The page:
I remember the distress of female friends who missed-out on attending balls, weekends, or weeks at Pinewoods, because gender-balancing policies (requiring a 1:1 balance of men and women) locked them out. In those days, there was often extra space at events, or empty beds at camp, while enthusiastic dancers were stuck at home. The presence of those ‘extra’ women would have created an unacceptable imbalance. To cover expenses, organizers sometimes offered ‘gigolo scholarships’ — free admission to a few males, since each additional male would allow adding a paying female. It sounds crazy now ! At the time, though, many dancers of both sexes fervently defended such policies, as the only way to ensure that partnering would be enjoyable. Gender balancing was the tradition, promising that special events would be “magic.”
In the 1980s, when some of us (younger dancers) advocated to reform this policy, it was threatening and disruptive. People believed that excluding people based on their sex was unfortunate, but necessary — that any change would destroy something precious and irreplaceable.
I’m grateful that our local group engaged with the controversy, and wrestled through a lengthy process, with multiple community meetings (and more than a few tearful pleas on both sides). The good news: with all voices heard, we found a compromise that everyone could approve, reducing the gender barrier without losing the ‘magic’ atmosphere of our annual ball. A few years later, as partnering expectations evolved, this formerly red-hot issue simply melted away. We just enjoyed dancing together.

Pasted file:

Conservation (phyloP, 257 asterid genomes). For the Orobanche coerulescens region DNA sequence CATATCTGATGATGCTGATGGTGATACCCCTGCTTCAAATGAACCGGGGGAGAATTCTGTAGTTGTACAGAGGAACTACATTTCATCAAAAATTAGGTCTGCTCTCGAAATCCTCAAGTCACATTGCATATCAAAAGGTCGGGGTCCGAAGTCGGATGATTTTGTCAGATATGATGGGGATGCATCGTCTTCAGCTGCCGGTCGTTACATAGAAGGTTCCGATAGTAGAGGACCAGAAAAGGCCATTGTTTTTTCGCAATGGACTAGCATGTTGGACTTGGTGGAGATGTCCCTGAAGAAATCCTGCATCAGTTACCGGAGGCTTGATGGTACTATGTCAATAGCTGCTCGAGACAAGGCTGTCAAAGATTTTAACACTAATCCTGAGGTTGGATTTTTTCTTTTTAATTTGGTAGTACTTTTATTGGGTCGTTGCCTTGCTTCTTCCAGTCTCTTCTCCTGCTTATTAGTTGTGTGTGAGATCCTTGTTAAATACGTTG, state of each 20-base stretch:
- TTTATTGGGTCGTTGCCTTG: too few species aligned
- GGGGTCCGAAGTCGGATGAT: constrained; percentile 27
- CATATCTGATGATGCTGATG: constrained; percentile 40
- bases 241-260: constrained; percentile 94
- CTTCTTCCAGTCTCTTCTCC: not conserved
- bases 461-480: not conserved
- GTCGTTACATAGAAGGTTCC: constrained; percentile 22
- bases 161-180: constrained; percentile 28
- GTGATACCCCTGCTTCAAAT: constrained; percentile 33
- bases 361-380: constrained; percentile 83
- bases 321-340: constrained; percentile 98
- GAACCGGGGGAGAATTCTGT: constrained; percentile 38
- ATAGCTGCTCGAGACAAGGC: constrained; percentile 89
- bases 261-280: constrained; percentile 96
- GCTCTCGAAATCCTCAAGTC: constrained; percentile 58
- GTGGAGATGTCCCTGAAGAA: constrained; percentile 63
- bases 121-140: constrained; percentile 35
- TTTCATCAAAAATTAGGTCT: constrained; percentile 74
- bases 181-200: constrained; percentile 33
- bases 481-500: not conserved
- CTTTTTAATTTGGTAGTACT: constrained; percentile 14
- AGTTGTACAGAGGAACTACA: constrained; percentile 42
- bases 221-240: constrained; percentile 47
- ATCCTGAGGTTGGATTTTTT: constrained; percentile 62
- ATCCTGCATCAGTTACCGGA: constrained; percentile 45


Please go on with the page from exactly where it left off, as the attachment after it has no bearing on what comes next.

Change is hard, especially when it seems to threaten something that we treasure. In this case, it turned out that a balance of genders was not as essential as it once seemed. But, each generation finds a new point of friction with the old traditions — it has happened countless times before (read the apoplectic 19th century reactions to waltzing), and will surely keep happening in the future.
I’m glad that in the 1980s our dance communities engaged with new and diverse views, emerging stronger and more inclusive. My hope today is that calls for new language can be viewed as a healthy evolution, rather than a dire threat to something precious and fragile. Groups and individuals that welcome and engage with diverse views are most likely to thrive in the years to come.